Nov. 30, 2021

The importance of mechanical BoP systems

  • Article
  • balance of plant
  • BOP
  • industrial utilities

Balance of plant systems (BoP), also commonly referred to as industrial utilities, are systems that aren’t part of the main process stream but provide major equipment with vital supplies such as power, coolant, lubricant, etc.

  1. BoP systems include:

    • Compressed air
    • Service water
    • Seal water
    • Potable water
    • HVAC
    • Cooling (water, glycol, …)
    • Steam
    • Lubrication
    • Fuels (diesel, fuel oil, natural gas, propane…)
    • Fire protection and detection
    • Station service power
    • Lighting and receptacles

    Since these systems aren’t considered key components of the main process, they usually operate behind the scenes. They seemingly have minimal impact on production, efficiency or profit and, therefore, attract very little attention until one malfunctions.

    Small systems, large impact

    Although they may look simple and secondary, BoP system design, operation and reliability have significant ramifications on the entire plant, as each of them is generally connected to several key pieces of process equipment. A failure of a single BoP system could ultimately bring down a main process or entire plant. A few common examples include:

    • The loss of cooling or HVAC may cause key process equipment to overheat, triggering high temperature alarms and eventually emergency stops.
    • The loss of compressed air may prevent control valves from actuating, halting operation of the main process stream.
    • The loss or poor quality of lubrication or gland seal water will eventually damage rotating equipment and pumps, leading to unplanned outages or prolonged shutdowns to perform appropriate maintenance.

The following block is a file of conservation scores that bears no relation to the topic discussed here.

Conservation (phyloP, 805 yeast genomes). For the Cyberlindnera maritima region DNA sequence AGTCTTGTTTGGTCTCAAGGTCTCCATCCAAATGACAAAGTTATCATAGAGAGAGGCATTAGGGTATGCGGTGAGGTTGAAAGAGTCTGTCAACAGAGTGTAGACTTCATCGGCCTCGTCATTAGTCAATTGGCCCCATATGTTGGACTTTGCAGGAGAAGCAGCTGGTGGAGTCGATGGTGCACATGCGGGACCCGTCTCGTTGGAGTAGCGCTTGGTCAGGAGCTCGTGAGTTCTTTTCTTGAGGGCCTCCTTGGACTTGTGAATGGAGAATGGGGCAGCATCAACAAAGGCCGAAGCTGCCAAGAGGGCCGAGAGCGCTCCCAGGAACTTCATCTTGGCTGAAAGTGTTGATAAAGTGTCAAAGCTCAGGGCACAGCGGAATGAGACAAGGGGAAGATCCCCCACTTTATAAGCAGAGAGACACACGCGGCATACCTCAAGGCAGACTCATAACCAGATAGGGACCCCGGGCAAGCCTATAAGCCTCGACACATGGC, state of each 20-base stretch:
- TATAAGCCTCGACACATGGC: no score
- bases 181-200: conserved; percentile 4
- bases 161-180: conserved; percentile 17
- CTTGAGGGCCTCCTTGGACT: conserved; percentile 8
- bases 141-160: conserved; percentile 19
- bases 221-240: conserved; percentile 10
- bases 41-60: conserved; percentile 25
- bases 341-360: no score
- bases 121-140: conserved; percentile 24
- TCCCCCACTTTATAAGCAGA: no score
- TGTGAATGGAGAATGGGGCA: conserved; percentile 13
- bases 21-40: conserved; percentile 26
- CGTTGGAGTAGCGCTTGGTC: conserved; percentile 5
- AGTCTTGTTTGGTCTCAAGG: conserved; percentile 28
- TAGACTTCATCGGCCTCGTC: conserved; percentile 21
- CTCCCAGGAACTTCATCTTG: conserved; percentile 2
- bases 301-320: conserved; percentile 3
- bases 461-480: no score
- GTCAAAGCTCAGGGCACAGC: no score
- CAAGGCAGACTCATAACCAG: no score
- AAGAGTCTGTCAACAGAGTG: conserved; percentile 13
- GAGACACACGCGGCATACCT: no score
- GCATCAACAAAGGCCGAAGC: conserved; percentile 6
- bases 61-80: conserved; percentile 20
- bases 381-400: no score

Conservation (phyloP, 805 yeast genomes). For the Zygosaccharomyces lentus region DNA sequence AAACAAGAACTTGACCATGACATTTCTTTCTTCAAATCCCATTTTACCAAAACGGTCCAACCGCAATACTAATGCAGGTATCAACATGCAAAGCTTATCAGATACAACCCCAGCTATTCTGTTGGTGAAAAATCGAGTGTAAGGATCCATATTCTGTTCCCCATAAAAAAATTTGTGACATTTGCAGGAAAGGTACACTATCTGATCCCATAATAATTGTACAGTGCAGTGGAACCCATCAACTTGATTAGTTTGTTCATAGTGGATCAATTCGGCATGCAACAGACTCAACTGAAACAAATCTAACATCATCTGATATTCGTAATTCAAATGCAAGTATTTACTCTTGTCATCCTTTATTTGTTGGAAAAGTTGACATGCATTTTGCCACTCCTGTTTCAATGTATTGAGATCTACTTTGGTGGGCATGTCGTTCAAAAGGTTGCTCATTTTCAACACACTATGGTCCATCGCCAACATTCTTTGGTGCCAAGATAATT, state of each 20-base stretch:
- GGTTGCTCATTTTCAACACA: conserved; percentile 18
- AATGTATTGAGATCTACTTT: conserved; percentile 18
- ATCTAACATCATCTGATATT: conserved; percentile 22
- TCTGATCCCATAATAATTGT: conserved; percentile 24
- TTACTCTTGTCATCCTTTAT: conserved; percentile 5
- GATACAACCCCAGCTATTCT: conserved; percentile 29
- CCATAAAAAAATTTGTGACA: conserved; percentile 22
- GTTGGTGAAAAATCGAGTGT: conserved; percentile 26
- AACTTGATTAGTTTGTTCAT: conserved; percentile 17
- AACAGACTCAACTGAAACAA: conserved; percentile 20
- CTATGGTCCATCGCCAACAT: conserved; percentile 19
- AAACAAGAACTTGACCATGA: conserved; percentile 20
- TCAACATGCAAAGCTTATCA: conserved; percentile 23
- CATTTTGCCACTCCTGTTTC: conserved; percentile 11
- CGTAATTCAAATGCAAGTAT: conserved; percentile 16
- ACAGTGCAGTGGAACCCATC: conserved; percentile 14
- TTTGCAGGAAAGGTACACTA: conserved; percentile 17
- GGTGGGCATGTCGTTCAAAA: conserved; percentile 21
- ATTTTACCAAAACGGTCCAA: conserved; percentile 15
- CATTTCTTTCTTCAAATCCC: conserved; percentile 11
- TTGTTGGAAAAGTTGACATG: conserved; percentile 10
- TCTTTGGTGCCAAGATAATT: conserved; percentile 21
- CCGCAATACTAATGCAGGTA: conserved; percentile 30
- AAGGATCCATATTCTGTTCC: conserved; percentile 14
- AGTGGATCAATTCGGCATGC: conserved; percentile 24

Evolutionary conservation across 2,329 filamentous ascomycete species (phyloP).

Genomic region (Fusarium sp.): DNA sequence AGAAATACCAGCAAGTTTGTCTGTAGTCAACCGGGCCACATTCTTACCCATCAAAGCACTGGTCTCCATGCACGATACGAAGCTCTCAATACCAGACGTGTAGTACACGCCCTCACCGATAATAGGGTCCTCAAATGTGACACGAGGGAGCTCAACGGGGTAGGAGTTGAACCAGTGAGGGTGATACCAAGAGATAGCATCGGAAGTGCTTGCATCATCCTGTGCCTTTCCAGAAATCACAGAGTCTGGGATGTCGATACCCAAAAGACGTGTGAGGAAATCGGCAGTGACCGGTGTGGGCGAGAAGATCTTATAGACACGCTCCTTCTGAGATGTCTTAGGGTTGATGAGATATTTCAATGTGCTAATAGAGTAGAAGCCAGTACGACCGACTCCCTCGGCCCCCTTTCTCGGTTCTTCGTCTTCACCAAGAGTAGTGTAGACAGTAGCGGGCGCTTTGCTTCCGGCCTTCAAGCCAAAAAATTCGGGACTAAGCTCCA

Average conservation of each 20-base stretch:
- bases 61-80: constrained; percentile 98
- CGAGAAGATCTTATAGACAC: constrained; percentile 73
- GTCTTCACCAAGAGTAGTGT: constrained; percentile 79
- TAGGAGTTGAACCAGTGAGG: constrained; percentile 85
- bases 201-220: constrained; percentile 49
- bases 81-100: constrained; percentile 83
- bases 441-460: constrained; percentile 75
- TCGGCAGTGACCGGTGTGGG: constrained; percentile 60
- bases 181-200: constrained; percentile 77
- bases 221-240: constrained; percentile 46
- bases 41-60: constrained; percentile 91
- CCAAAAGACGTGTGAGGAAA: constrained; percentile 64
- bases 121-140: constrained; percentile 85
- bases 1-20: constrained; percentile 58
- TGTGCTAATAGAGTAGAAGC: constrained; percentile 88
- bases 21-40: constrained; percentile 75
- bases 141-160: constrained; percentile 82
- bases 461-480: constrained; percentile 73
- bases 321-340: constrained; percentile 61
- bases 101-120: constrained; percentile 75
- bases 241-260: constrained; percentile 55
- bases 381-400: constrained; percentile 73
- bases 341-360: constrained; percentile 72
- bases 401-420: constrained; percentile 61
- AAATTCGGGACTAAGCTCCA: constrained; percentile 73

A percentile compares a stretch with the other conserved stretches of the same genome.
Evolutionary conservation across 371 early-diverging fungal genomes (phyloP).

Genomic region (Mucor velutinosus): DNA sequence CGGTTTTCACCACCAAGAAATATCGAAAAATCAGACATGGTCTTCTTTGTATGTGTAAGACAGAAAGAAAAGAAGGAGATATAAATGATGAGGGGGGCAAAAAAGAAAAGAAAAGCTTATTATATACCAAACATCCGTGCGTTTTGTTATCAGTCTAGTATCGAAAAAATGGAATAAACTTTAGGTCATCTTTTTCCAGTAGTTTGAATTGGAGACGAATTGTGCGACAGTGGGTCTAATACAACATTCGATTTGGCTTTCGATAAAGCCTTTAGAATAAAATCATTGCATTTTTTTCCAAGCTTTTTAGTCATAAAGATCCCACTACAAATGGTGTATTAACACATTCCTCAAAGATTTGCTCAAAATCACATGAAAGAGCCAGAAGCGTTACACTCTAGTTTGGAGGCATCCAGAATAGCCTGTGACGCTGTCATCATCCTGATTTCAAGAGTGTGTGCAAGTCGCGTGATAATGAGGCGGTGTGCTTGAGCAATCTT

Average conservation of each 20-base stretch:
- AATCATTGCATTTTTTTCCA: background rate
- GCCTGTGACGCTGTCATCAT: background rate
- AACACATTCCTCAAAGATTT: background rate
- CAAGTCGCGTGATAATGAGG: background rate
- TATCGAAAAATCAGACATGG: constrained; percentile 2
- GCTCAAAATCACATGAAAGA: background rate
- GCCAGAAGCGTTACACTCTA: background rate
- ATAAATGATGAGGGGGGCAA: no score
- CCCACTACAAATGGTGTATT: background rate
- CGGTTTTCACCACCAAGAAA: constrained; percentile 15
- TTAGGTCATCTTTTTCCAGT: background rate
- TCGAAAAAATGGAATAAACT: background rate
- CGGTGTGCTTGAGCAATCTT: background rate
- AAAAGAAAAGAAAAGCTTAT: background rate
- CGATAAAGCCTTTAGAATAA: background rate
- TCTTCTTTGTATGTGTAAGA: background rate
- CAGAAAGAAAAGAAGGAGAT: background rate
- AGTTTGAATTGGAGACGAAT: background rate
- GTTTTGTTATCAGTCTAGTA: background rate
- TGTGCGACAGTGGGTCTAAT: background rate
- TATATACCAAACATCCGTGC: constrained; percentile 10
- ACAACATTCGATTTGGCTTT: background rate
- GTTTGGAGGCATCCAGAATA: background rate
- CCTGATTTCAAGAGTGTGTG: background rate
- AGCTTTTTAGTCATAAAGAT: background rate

Furthermore, BoP systems service not only the main process equipment and systems, but they also interact with one another. This means that a single BoP system failure may have a cascading effect, as it will lead to failures in other BoP systems, thus compounding the potential impact on the main process equipment.

    As an example, the cooling water loop is commonly used to maintain proper temperature in air compressors or lubrication systems. When cooling capacity decreases in the loop due to a pump failure or clogging, this will eventually affect the lubrication and compressed air systems, thus causing a ripple effect on more process equipment than only those serviced by the cooling loop.

    Looking at the process and instrumentation diagrams (P&IDs) is a good way to understand how utilities are connected to the main process equipment, so you can evaluate the potential consequences of utility failure. Performing a failure mode and effects analysis (FMEA) is the first step in determining where efforts should be invested to increase plant reliability.

    Potential impacts

    While an unexpected plant shutdown may be the worst possible outcome, the potential consequences of BoP equipment failure are numerous and quite diverse:

    Safety

    Some systems, such as fire protection and detection, must be well maintained to function properly and protect personnel.

    Other systems, such as steam and compressed gases, contain a significant amount of energy (temperature and pressure) that could be released in an uncontrolled and dangerous way when components fail.

    HVAC systems play a key role in both the safety and comfort of the work environment by maintaining temperature and humidity levels and removing dangerous gases and particulate.

    Performance and quality